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Estimating the long memory granger causality effect with a spectrum estimator


  • Wen-Den Chen

    (Tung Hai University, Taiwan)


This paper discusses the Granger causality test by a spectrum estimator which allows the transfer function to have long memory properties. In traditional methodology the relationship among variables is usually assumed to be short memory or contemporaneous. Hence, we have to make sure they are of the same integrated order, else there might be a spurious regression problem. In practice, not all the variables are fractionally co-integrated in the economic model. They may have the same random resources, but under a different integrated order. This paper focuses on how to capture the long memory Granger causality effect in the transfer function. This does not necessarily assume the variables are of the same fractional integrated order. Moreover, by the transfer function we construct an estimator to test the long memory effect with the Granger causality sense. Copyright © 2006 John Wiley & Sons, Ltd.

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  • Wen-Den Chen, 2006. "Estimating the long memory granger causality effect with a spectrum estimator," Journal of Forecasting, John Wiley & Sons, Ltd., vol. 25(3), pages 193-200.
  • Handle: RePEc:jof:jforec:v:25:y:2006:i:3:p:193-200 DOI: 10.1002/for.981

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    References listed on IDEAS

    1. Leamer, Edward E., 1985. "Vector autoregressions for causal inference?," Carnegie-Rochester Conference Series on Public Policy, Elsevier, vol. 22(1), pages 255-304, January.
    2. Granger, C W J, 1969. "Investigating Causal Relations by Econometric Models and Cross-Spectral Methods," Econometrica, Econometric Society, vol. 37(3), pages 424-438, July.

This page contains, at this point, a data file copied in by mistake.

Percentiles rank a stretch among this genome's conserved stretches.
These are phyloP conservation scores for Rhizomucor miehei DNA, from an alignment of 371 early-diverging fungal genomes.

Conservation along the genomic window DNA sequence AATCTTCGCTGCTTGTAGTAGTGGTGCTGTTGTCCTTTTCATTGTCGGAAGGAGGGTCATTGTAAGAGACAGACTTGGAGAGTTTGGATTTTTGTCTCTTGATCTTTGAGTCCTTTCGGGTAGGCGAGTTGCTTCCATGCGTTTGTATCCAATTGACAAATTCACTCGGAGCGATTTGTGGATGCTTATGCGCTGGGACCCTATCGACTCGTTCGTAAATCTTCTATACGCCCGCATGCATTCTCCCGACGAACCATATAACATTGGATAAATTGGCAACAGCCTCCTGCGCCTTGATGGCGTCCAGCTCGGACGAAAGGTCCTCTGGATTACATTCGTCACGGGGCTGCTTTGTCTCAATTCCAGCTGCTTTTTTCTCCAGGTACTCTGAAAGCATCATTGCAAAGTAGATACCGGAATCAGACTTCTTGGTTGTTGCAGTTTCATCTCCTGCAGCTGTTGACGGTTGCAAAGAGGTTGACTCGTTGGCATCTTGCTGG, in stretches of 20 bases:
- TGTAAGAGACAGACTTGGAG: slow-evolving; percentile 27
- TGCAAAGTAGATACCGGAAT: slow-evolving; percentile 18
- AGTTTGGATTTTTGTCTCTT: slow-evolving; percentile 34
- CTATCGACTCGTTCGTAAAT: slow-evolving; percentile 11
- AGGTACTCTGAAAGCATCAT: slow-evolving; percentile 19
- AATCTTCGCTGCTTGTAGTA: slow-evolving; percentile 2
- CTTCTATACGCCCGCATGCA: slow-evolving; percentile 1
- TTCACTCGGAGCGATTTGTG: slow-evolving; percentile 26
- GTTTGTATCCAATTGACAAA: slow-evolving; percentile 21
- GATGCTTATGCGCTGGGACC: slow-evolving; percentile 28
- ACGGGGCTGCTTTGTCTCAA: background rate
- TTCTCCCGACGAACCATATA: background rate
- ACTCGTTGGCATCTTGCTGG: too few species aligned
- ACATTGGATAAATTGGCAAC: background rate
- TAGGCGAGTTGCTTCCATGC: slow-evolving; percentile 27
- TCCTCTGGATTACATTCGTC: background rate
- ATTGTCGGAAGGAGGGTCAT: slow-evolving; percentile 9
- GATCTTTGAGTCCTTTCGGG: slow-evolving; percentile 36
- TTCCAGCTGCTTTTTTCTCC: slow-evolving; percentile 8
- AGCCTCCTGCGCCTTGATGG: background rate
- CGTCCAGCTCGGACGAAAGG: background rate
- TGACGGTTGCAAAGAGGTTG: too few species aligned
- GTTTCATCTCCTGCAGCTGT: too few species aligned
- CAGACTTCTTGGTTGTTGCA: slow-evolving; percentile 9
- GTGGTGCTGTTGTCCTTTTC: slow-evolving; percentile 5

3. Sims, Christopher A, 1972. "Money, Income, and Causality," American Economic Review, American Economic Association, vol. 62(4), pages 540-552, September.
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    Cited by:

    1. repec:ebl:ecbull:eb-17-00098 is not listed on IDEAS
    2. Morana, Claudio, 2009. "On the macroeconomic causes of exchange rate volatility," International Journal of Forecasting, Elsevier, vol. 25(2), pages 328-350.
    3. Yushu Li, 2015. "Estimate Long Memory Causality Relationship by Wavelet Method," Computational Economics, Springer;Society for Computational Economics, vol. 45(4), pages 531-544, April.
    4. Li, Yushu, 2012. "Estimating Long Memory Causality Relationships by a Wavelet Method," Working Papers 2012:15, Lund University, Department of Economics.
    5. Wen-Den Chen, 2008. "Is it a short-memory, long-memory, or permanently Granger-causation influence?," Journal of Forecasting, John Wiley & Sons, Ltd., vol. 27(7), pages 607-620.

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